Free from fear or favour
No tracking. No cookies

Does Rishi Sunak have Something to Hide in his Tax Returns?

The Prime Minister has still not published his tax returns – months after originally promised – triggering questions about what they may contain, reports Adam Bienkov

Prime Minister Rishi Sunak. Photo: PA/Alamy

Does Rishi Sunak have Something to Hide in his Tax Returns?

The Prime Minister has still not published his tax returns – months after originally promised – triggering questions about what they may contain, reports Adam Bienkov

Newsletter offer

Subscribe to our newsletter for exclusive editorial emails from the Byline Times Team.

Does Rishi Sunak have something to hide in his tax returns? That’s the inevitable question now being asked following the Nadhim Zahawi scandal.

There are good reasons to ask it. Questions about Sunak’s personal finances were first raised last year after it emerged that his wife had registered as a ‘non-dom’, allowing her to reduce her tax bill in the UK.

Around the same time, it also emerged that Sunak had held a US Green Card requiring him to declare himself a permanent resident of the country.

While he was Chancellor in Boris Johnson’s Government, he was also reportedly listed as a beneficiary of a trust based in an offshore tax haven.

When questions about these matters were raised during last summer’s Conservative Party leadership contest, Sunak insisted that he would publish his own tax return, should he become Prime Minister. “That is the established precedent and I’d be very happy to follow the precedent”, he said.

Later, when he did become Prime Minister, Sunak suggested its publication would happen by Christmas.

However, the New Year came and went without any sign of a declaration.

Asked by Byline Times last month why his tax return hadn’t appeared, Sunak’s Press Secretary said that it would be published “in short order”.

However, weeks have passed since that statement without any sign of Sunak’s tax details emerging.

Rishi Sunak’s Government isSinking Into its Own Swamp

Adam Bienkov

Asked again about his tax returns by Byline Times on Wednesday, Sunak’s Press Secretary instead suggested that the return would appear “in due course” but declined to say exactly when that would be.

“As you know, the deadline for self-assessment is actually yesterday,” she said. “So all of those products are being put together and they will be published in due course.”

While it is likely that some details of Sunak’s tax affairs will eventually appear, Downing Street is being oddly cagey about how much real information they will actually contain.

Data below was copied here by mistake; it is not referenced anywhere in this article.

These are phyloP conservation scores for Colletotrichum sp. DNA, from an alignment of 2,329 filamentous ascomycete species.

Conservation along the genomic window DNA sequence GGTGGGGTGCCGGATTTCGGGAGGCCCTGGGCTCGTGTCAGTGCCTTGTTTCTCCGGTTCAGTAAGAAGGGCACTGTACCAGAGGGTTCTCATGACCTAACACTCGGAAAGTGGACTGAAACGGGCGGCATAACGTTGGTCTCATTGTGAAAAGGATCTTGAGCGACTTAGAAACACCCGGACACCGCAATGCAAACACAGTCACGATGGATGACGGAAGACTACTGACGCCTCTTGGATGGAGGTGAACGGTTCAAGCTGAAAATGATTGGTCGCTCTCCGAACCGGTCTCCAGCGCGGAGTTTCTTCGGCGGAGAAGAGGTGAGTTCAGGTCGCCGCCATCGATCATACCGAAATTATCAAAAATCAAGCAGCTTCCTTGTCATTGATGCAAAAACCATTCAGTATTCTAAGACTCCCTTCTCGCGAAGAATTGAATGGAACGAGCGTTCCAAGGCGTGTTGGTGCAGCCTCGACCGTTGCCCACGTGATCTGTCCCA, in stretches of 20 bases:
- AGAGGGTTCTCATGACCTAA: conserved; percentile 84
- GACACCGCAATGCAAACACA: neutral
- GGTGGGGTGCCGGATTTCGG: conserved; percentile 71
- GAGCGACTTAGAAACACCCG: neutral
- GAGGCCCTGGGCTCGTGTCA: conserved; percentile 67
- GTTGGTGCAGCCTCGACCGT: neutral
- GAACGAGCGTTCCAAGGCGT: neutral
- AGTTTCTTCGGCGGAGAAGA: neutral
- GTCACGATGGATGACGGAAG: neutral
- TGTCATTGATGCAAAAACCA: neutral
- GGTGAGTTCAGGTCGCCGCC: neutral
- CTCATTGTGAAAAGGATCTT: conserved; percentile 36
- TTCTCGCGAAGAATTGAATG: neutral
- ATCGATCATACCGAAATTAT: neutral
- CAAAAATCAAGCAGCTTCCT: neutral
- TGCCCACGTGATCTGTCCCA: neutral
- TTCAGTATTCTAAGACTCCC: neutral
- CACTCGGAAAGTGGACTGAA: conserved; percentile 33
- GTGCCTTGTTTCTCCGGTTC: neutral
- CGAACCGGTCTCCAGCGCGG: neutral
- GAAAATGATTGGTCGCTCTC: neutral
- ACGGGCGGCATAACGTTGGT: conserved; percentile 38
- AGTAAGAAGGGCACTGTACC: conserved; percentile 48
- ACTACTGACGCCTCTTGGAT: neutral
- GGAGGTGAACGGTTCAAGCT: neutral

These questions are important. When former Prime Minister David Cameron published his own tax return, the details extended back six years. A similarly lengthy period would cover Sunak’s time as a holder of a US Green Card as well as his time as a beneficiary of a trust in an overseas tax haven.

However, Downing Street are refusing to promise that Sunak’s own return will cover that long a period or what actual details it will contain.

Asked by Byline Times on Wednesday to say how far the return will go back, his Press Secretary refused to do so, saying only that “I’m not going to comment on what the tax return is and isn’t going to include”. She also declined to comment on whether the return would only cover UK earnings or any income he may, or may not, have received offshore.

Don’t miss a story

Downing Street’s caginess on these questions was also in evidence last month when Sunak’s spokespeople repeatedly refused to say whether the Prime Minister had ever paid a penalty to HMRC. Asked over multiple days, they initially said it was a “private” matter, before eventually buckling and releasing a statement stating that he had in fact not paid a penalty.

The Chancellor, Jeremy Hunt, also stonewalled similar questions about his own dealings with HMRC, telling reporters last week he didn’t believe the public were “remotely interested” in his own tax affairs.

Of course, without seeing the details of Sunak and Hunt’s finances, it is impossible to know what they may, or may not, reveal. But as long as Downing Street continues to hesitate to simply get all of the details out into the open, questions over whether they have anything to hide will only continue.

Written by

This article was filed under
, , ,

Subscribe to Byline Times

This website is free. We don’t have a paywall, there are no ads, we don’t profile you with intrusive analytics or track you with cookies. Unlike most UK papers, Byline Times is subscriber-funded. Our team is small, we keep overheads low, we pay journalists fairly… and we pay our taxes in the UK.

An easy way to support us is to receive our newsletter emails (and install our app, for iOS or Android); we gain insight into our readership, and you make sure you don’t miss vital news.

Subscribing to our print newspaper (from £3.75/month) is the best possible support for our journalism. We also sell gift vouchers and books.